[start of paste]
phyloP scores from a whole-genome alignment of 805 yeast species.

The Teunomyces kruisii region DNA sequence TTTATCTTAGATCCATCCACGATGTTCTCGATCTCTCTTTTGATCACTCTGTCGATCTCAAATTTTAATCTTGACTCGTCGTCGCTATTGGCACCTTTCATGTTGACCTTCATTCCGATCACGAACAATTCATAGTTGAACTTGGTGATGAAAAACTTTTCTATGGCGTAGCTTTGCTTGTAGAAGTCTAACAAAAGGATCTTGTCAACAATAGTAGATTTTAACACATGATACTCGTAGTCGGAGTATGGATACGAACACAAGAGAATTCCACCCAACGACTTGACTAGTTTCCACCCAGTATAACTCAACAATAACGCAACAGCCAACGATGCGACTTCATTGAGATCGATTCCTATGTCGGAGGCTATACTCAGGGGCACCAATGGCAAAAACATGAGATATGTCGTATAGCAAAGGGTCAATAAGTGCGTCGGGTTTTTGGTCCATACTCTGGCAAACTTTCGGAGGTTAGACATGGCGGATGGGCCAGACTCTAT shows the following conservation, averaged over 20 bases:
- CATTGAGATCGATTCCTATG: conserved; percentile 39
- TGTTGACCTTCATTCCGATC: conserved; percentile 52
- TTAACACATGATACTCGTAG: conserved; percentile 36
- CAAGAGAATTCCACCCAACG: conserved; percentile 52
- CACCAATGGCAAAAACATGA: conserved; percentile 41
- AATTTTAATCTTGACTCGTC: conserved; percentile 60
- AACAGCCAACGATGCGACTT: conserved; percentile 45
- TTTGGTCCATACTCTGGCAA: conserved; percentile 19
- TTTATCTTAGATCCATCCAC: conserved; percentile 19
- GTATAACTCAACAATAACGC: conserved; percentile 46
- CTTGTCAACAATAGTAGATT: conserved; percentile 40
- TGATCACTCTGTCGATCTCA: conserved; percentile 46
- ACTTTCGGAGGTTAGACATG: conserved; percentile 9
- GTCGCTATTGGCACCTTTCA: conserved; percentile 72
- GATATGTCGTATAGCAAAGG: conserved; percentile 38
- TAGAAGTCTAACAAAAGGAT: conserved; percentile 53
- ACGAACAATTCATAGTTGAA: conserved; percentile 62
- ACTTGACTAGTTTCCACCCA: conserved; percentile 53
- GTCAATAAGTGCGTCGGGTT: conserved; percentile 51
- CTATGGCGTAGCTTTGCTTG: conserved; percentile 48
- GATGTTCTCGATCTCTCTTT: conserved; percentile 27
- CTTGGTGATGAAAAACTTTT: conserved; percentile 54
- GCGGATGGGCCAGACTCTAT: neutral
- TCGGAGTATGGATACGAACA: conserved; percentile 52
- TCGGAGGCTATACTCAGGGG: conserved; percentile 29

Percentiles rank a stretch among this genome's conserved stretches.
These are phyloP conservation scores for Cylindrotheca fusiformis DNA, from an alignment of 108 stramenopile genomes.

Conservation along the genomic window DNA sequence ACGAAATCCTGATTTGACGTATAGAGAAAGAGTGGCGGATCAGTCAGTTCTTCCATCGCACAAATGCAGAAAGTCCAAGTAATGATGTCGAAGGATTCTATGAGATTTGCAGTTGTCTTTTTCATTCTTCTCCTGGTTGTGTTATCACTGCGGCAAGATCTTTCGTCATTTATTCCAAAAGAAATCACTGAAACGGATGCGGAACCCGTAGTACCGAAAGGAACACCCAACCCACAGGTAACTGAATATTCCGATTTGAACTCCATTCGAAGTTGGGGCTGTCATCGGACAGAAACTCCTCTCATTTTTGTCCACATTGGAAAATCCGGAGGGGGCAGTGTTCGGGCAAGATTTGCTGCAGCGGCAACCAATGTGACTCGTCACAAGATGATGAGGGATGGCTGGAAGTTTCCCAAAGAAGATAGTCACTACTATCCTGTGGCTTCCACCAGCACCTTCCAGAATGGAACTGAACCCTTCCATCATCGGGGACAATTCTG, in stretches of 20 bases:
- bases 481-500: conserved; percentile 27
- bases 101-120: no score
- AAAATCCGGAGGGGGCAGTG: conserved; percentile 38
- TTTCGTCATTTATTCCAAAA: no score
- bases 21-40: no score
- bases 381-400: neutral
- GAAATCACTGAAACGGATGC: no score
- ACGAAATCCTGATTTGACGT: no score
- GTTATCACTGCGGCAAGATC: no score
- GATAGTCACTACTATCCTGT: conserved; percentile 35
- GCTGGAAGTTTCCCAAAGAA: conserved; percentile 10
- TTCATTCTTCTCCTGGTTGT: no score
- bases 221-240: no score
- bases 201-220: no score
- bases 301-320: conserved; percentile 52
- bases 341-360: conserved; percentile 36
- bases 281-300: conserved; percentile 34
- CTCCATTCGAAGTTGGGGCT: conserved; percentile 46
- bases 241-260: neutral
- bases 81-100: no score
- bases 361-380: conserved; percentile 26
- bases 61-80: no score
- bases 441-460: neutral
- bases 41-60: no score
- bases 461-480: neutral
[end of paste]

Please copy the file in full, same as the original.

phyloP scores from a whole-genome alignment of 805 yeast species.

The Teunomyces kruisii region DNA sequence TTTATCTTAGATCCATCCACGATGTTCTCGATCTCTCTTTTGATCACTCTGTCGATCTCAAATTTTAATCTTGACTCGTCGTCGCTATTGGCACCTTTCATGTTGACCTTCATTCCGATCACGAACAATTCATAGTTGAACTTGGTGATGAAAAACTTTTCTATGGCGTAGCTTTGCTTGTAGAAGTCTAACAAAAGGATCTTGTCAACAATAGTAGATTTTAACACATGATACTCGTAGTCGGAGTATGGATACGAACACAAGAGAATTCCACCCAACGACTTGACTAGTTTCCACCCAGTATAACTCAACAATAACGCAACAGCCAACGATGCGACTTCATTGAGATCGATTCCTATGTCGGAGGCTATACTCAGGGGCACCAATGGCAAAAACATGAGATATGTCGTATAGCAAAGGGTCAATAAGTGCGTCGGGTTTTTGGTCCATACTCTGGCAAACTTTCGGAGGTTAGACATGGCGGATGGGCCAGACTCTAT shows the following conservation, averaged over 20 bases:
- CATTGAGATCGATTCCTATG: conserved; percentile 39
- TGTTGACCTTCATTCCGATC: conserved; percentile 52
- TTAACACATGATACTCGTAG: conserved; percentile 36
- CAAGAGAATTCCACCCAACG: conserved; percentile 52
- CACCAATGGCAAAAACATGA: conserved; percentile 41
- AATTTTAATCTTGACTCGTC: conserved; percentile 60
- AACAGCCAACGATGCGACTT: conserved; percentile 45
- TTTGGTCCATACTCTGGCAA: conserved; percentile 19
- TTTATCTTAGATCCATCCAC: conserved; percentile 19
- GTATAACTCAACAATAACGC: conserved; percentile 46
- CTTGTCAACAATAGTAGATT: conserved; percentile 40
- TGATCACTCTGTCGATCTCA: conserved; percentile 46
- ACTTTCGGAGGTTAGACATG: conserved; percentile 9
- GTCGCTATTGGCACCTTTCA: conserved; percentile 72
- GATATGTCGTATAGCAAAGG: conserved; percentile 38
- TAGAAGTCTAACAAAAGGAT: conserved; percentile 53
- ACGAACAATTCATAGTTGAA: conserved; percentile 62
- ACTTGACTAGTTTCCACCCA: conserved; percentile 53
- GTCAATAAGTGCGTCGGGTT: conserved; percentile 51
- CTATGGCGTAGCTTTGCTTG: conserved; percentile 48
- GATGTTCTCGATCTCTCTTT: conserved; percentile 27
- CTTGGTGATGAAAAACTTTT: conserved; percentile 54
- GCGGATGGGCCAGACTCTAT: neutral
- TCGGAGTATGGATACGAACA: conserved; percentile 52
- TCGGAGGCTATACTCAGGGG: conserved; percentile 29

Percentiles rank a stretch among this genome's conserved stretches.
These are phyloP conservation scores for Cylindrotheca fusiformis DNA, from an alignment of 108 stramenopile genomes.

Conservation along the genomic window DNA sequence ACGAAATCCTGATTTGACGTATAGAGAAAGAGTGGCGGATCAGTCAGTTCTTCCATCGCACAAATGCAGAAAGTCCAAGTAATGATGTCGAAGGATTCTATGAGATTTGCAGTTGTCTTTTTCATTCTTCTCCTGGTTGTGTTATCACTGCGGCAAGATCTTTCGTCATTTATTCCAAAAGAAATCACTGAAACGGATGCGGAACCCGTAGTACCGAAAGGAACACCCAACCCACAGGTAACTGAATATTCCGATTTGAACTCCATTCGAAGTTGGGGCTGTCATCGGACAGAAACTCCTCTCATTTTTGTCCACATTGGAAAATCCGGAGGGGGCAGTGTTCGGGCAAGATTTGCTGCAGCGGCAACCAATGTGACTCGTCACAAGATGATGAGGGATGGCTGGAAGTTTCCCAAAGAAGATAGTCACTACTATCCTGTGGCTTCCACCAGCACCTTCCAGAATGGAACTGAACCCTTCCATCATCGGGGACAATTCTG, in stretches of 20 bases:
- bases 481-500: conserved; percentile 27
- bases 101-120: no score
- AAAATCCGGAGGGGGCAGTG: conserved; percentile 38
- TTTCGTCATTTATTCCAAAA: no score
- bases 21-40: no score
- bases 381-400: neutral
- GAAATCACTGAAACGGATGC: no score
- ACGAAATCCTGATTTGACGT: no score
- GTTATCACTGCGGCAAGATC: no score
- GATAGTCACTACTATCCTGT: conserved; percentile 35
- GCTGGAAGTTTCCCAAAGAA: conserved; percentile 10
- TTCATTCTTCTCCTGGTTGT: no score
- bases 221-240: no score
- bases 201-220: no score
- bases 301-320: conserved; percentile 52
- bases 341-360: conserved; percentile 36
- bases 281-300: conserved; percentile 34
- CTCCATTCGAAGTTGGGGCT: conserved; percentile 46
- bases 241-260: neutral
- bases 81-100: no score
- bases 361-380: conserved; percentile 26
- bases 61-80: no score
- bases 441-460: neutral
- bases 41-60: no score
- bases 461-480: neutral